Similar questions about converting bikes that lack disc mounts have been asked, but I'm not sure if there's a duplicate question on converting wheels.
For a general wheel, the conversion process would mean that you need to remove the hub and spokes, and mate the rim to a disc hub. The original hub will lack any disc mounting tabs. It also wouldn't have been designed to withstand the torque transmitted by the braking action, so welding the appropriate disc mounts would not seem optimal, even if you had the skill and the ability to redo the aluminum shell's heat treatment. This doesn't seem economical, although it might be theoretically possible for someone with the engineering resources if they were absolutely dead set on doing this regardless of the economics.
In any case, this would also open up an ontological question: you would have reconstructed a key component of the wheel if you did the previous, and much more likely you would just have bought a new disc hub, so is it a conversion or basically a new wheel with an old rim? Also, I'm not sure how well a rim brake rim will withstand the forces incurred during disc braking, particularly the ones transmitted through the spokes. The rim bed might not be strong enough. I do not know this bit. In any case, if you had sentimental attachments to that rear wheel for some reason, this is a more subjective consideration that you might want to think about. I suppose you could post the question to the philosophy Stack Exchange site.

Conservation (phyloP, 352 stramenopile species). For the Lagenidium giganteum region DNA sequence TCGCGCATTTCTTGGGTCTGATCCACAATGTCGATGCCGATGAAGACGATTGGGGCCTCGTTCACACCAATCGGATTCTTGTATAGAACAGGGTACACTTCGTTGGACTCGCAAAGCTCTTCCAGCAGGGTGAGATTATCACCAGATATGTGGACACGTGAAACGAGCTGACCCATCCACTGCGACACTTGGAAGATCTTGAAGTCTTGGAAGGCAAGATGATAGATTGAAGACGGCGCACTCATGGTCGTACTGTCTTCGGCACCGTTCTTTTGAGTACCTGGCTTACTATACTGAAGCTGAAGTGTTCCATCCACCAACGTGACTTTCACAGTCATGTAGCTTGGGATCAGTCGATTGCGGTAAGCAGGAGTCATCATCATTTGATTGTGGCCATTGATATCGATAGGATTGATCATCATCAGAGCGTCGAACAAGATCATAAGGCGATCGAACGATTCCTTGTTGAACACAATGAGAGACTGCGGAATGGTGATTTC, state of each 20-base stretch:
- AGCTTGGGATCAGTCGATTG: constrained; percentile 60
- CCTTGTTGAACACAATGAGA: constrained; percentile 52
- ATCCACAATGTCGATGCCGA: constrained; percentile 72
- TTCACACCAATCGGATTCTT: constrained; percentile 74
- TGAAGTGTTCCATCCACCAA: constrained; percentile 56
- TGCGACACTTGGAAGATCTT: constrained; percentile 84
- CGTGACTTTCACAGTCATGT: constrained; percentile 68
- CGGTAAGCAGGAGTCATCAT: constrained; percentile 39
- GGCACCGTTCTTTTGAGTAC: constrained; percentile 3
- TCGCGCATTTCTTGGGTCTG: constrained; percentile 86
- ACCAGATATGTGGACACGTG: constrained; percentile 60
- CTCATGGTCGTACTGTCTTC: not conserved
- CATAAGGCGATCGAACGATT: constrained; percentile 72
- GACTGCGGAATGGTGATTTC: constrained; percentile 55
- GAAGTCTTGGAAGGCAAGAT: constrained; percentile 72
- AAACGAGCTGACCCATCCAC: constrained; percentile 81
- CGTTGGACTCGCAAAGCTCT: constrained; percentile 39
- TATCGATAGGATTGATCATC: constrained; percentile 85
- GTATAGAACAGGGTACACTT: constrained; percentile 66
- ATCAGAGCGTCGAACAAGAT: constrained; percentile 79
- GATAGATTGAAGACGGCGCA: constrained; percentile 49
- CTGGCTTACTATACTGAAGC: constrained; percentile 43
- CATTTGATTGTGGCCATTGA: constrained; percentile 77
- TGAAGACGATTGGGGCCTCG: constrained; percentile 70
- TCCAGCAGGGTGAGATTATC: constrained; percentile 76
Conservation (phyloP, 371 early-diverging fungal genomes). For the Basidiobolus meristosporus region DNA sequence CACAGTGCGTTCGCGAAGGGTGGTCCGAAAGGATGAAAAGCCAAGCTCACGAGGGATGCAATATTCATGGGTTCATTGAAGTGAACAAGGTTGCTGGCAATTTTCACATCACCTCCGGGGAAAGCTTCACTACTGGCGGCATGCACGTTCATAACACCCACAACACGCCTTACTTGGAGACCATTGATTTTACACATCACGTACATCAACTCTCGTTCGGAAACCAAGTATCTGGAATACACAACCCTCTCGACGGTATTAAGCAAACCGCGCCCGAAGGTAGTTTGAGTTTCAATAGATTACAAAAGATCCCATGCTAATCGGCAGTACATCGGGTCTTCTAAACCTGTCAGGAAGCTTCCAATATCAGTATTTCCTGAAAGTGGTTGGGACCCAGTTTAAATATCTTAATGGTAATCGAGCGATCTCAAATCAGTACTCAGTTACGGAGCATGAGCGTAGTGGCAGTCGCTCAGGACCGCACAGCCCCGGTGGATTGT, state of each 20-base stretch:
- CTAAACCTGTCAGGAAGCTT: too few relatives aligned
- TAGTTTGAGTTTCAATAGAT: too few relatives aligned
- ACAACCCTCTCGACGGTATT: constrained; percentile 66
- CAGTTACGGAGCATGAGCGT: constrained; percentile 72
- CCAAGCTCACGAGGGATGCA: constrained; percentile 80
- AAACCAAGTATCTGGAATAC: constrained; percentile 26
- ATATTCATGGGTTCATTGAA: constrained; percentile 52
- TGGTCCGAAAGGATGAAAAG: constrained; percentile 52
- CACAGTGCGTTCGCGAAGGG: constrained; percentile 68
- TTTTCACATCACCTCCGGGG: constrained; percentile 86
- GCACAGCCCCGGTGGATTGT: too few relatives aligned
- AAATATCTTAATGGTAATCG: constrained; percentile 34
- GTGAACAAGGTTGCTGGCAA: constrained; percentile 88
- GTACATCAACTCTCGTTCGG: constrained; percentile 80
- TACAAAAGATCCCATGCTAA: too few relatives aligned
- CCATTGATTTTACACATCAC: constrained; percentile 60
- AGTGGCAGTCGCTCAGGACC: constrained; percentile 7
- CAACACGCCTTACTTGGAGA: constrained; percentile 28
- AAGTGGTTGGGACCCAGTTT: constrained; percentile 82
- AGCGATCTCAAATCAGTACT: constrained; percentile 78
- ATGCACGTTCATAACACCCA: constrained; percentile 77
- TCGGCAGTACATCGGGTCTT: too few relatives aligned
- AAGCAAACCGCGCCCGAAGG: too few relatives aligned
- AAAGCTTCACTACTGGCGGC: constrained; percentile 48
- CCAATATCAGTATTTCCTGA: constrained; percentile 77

You specifically asked about a disc wheel of the sort used in time trials and triathlons. I am not that familiar with their methods of construction, but I am assuming that the disc bit is structural, and that the hub shell is bonded to carbon. So, in addition to the engineering difficulties I described earlier, it seems like you are now adding some challenges in reworking carbon. You would have to find a new hub shell. It would have to have the same dimensions as the previous one, and by that I mean all the physical aspects of the shell unless you want to enlarge the hole where it bonded to the carbon - and there could be implications for the wheel's structural integrity if you did this because you are cutting through fibers, and you do want to be careful if you do that. By the last part of the sentence, I basically mean that nobody without practical composites repair experience should even consider it, just in case there is a problem that leads to a structural failure.